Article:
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Effect of Formula Feeding and Breastfeeding on Child Growth, Infant Mortality, and HIV Transmission in Children Born to HIV-Infected Pregnant Women Who Received Triple Antiretroviral Therapy in a Resource-Limited Setting: Data from an HIV Cohort Study in India.
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PMID:  22701801     Owner:  NLM     Status:  PubMed-not-MEDLINE    
Abstract/OtherAbstract:
We describe a programme for the prevention of mother-to-child transmission (PMTCT) of HIV that provided universal antiretroviral therapy (ART) to all pregnant women regardless of the CD4 lymphocyte count and formula feeding for children with high risk of HIV transmission through breastfeeding in a district of India. The overall rate of HIV transmission was 3.7%. Although breastfeeding added a 3.1% additional risk of HIV acquisition, formula-fed infants had significantly higher risk of death compared to breastfed infants. The cumulative 12-month mortality was 9.6% for formula-fed infants versus 0.68% for breastfed infants. Anthropometric markers (weight, length/height, weight for length/height, body mass index, head circumference, mid-upper arm circumference, triceps skinfold, and subscapular skinfold) showed that formula-fed infants experience severe malnutrition during the first two months of life. We did not observe any death after rapid weaning at 5-6 months in breastfed infants. The higher-free-of HIV survival in breastfed infants and the low rate of HIV transmission found in this study support the implementation of PMTCT programmes with universal ART to all HIV-infected pregnant women and breastfeeding in order to reduce HIV transmission without increasing infant mortality in developing countries.
Authors:
Gerardo Alvarez-Uria; Manoranjan Midde; Raghavakalyan Pakam; Lakshminarayana Bachu; Praveen Kumar Naik
Publication Detail:
Type:  Journal Article     Date:  2012-06-03
Journal Detail:
Title:  ISRN pediatrics     Volume:  2012     ISSN:  2090-4703     ISO Abbreviation:  ISRN Pediatr     Publication Date:  2012  
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Created Date:  2012-06-15     Completed Date:  2012-08-23     Revised Date:  2013-03-04    
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Nlm Unique ID:  101568077     Medline TA:  ISRN Pediatr     Country:  Egypt    
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Languages:  eng     Pagination:  763591     Citation Subset:  -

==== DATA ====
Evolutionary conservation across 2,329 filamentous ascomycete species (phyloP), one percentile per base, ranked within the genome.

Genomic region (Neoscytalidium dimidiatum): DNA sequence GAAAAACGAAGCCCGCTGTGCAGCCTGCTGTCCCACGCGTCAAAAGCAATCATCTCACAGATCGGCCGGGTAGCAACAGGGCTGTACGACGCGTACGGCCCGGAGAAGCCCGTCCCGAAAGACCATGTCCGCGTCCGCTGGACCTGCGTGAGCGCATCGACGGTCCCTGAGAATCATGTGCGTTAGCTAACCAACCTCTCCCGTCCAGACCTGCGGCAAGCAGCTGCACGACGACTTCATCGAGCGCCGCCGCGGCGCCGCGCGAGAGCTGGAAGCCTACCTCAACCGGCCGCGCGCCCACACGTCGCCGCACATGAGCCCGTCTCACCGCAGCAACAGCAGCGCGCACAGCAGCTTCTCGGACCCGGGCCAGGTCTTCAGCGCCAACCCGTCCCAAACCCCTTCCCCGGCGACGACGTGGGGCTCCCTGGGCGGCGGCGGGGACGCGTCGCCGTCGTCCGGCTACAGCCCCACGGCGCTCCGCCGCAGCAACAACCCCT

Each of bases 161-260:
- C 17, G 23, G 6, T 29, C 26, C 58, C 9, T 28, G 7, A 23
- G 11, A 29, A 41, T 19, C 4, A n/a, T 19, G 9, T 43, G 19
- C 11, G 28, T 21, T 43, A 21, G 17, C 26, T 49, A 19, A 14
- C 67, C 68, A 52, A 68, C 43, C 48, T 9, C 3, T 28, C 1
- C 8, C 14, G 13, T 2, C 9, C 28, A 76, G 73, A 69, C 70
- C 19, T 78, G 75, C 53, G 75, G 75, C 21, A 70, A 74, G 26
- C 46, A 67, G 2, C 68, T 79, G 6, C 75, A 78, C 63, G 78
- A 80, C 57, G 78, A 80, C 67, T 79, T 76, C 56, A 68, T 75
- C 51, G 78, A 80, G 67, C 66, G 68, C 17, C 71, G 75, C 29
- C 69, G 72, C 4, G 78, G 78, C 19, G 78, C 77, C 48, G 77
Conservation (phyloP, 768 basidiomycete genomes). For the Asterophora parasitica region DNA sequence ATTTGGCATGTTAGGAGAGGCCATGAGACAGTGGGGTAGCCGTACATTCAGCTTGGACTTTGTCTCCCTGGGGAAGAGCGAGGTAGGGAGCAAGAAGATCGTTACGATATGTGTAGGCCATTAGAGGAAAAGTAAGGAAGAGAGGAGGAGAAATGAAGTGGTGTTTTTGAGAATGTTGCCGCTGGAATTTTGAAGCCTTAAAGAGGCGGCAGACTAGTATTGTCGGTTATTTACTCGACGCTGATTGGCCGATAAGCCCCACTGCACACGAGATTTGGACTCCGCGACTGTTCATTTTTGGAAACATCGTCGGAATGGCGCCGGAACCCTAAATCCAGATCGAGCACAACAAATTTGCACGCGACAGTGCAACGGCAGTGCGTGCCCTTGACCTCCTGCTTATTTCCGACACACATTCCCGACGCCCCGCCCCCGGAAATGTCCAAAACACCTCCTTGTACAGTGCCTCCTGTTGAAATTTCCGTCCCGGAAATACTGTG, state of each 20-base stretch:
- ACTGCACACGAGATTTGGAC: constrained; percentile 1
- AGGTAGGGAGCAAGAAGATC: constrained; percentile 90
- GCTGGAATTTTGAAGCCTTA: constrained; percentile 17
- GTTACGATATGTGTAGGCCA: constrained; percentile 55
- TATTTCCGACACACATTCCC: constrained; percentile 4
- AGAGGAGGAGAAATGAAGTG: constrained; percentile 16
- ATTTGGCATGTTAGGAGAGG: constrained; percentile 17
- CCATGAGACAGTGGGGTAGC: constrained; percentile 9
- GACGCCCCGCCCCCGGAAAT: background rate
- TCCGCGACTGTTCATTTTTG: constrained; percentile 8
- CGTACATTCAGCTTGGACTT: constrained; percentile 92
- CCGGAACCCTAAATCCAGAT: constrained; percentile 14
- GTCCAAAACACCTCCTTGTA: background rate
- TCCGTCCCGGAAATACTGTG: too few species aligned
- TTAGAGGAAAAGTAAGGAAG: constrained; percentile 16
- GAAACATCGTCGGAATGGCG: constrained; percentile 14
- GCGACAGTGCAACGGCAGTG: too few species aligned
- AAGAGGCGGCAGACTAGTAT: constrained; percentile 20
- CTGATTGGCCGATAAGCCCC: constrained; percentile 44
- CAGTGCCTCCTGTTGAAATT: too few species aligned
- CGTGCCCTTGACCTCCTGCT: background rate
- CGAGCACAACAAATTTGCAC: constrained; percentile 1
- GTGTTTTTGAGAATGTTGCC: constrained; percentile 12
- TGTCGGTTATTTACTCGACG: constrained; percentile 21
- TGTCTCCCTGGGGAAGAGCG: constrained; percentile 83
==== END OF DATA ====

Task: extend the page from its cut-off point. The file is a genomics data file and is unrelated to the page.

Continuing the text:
Affiliation:
Department of Infectious Diseases, Rural Development Trust Hospital, Bathalapalli, Kadiri Road, Bathalapalli 515661, India.
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Journal ID (nlm-ta): ISRN Pediatr
Journal ID (iso-abbrev): ISRN Pediatr
Journal ID (publisher-id): ISRN.PEDIATRICS
ISSN: 2090-469X
ISSN: 2090-4703
Publisher: International Scholarly Research Network
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Copyright © 2012 Gerardo Alvarez-Uria et al.
open-access:
Received Day: 11 Month: 3 Year: 2012
Accepted Day: 4 Month: 4 Year: 2012
Print publication date: Year: 2012
Electronic publication date: Day: 3 Month: 6 Year: 2012
Volume: 2012E-location ID: 763591
ID: 3371722
PubMed Id: 22701801
DOI: 10.5402/2012/763591

Effect of Formula Feeding and Breastfeeding on Child Growth, Infant Mortality, and HIV Transmission in Children Born to HIV-Infected Pregnant Women Who Received Triple Antiretroviral Therapy in a Resource-Limited Setting: Data from an HIV Cohort Study in India
Gerardo Alvarez-UriaI1*
Manoranjan MiddeI1
Raghavakalyan PakamI1
Lakshminarayana BachuI1
Praveen Kumar NaikI1
Department of Infectious Diseases, Rural Development Trust Hospital, Bathalapalli, Kadiri Road, Bathalapalli 515661, India
Correspondence: *Gerardo Alvarez-Uria: gerardouria@gmail.com
[other] Academic Editors: C. D. Berkowitz and G. D. Overturf

1. Background

In 2010, there were 1,490,000 HIV-infected pregnant women and 390,000 children became infected with HIV [1]. Mother-to-child transmission of HIV can occur during pregnancy, during birth, or during breastfeeding. The risk of transmission is 15–30% in nonbreastfeeding populations and breastfeeding adds an additional 5–20% risk for an overall transmission rate of 20−45% [2]. In 2010, the World Health Organization (WHO) released the guidelines on antiretroviral drugs for treating pregnant women and preventing HIV infection in infants with the goal of reducing mother-to-child transmission to less than 5% and virtually eliminating HIV infection in children by 2015 [3, 4].

Infant feeding by HIV-infected women remains a public health dilemma for developing countries. Although breastfeeding involves a considerable risk of HIV transmission, nonbreastfed infants are exposed to higher risk of death in resource-limited setting [5, 6]. According to 2010 WHO guidelines [4], National health authorities should decide whether health services will principally counsel and support HIV-infected women to either breastfeed and receive antiretroviral interventions or avoid breastfeeding, as the strategy that will most likely give infants the greatest chance of HIV-free survival. Developed countries have decided to recommend formula feeding for HIV-exposed children due to the low infant mortality and the risk of HIV transmission through breastfeeding, whereas in developing countries the health and survival benefits of breastfeeding exceed the risk of HIV transmission [7]. However, most of the evidence for recommending breastfeeding in developing countries comes from clinical trials performed in Sub-Saharan Africa. Data of formula feeding on child growth and mortality from PMTCT programmes in other continents are scarce, and some developing countries are supporting the use of formula feeding in their national PMTCT programmes [711].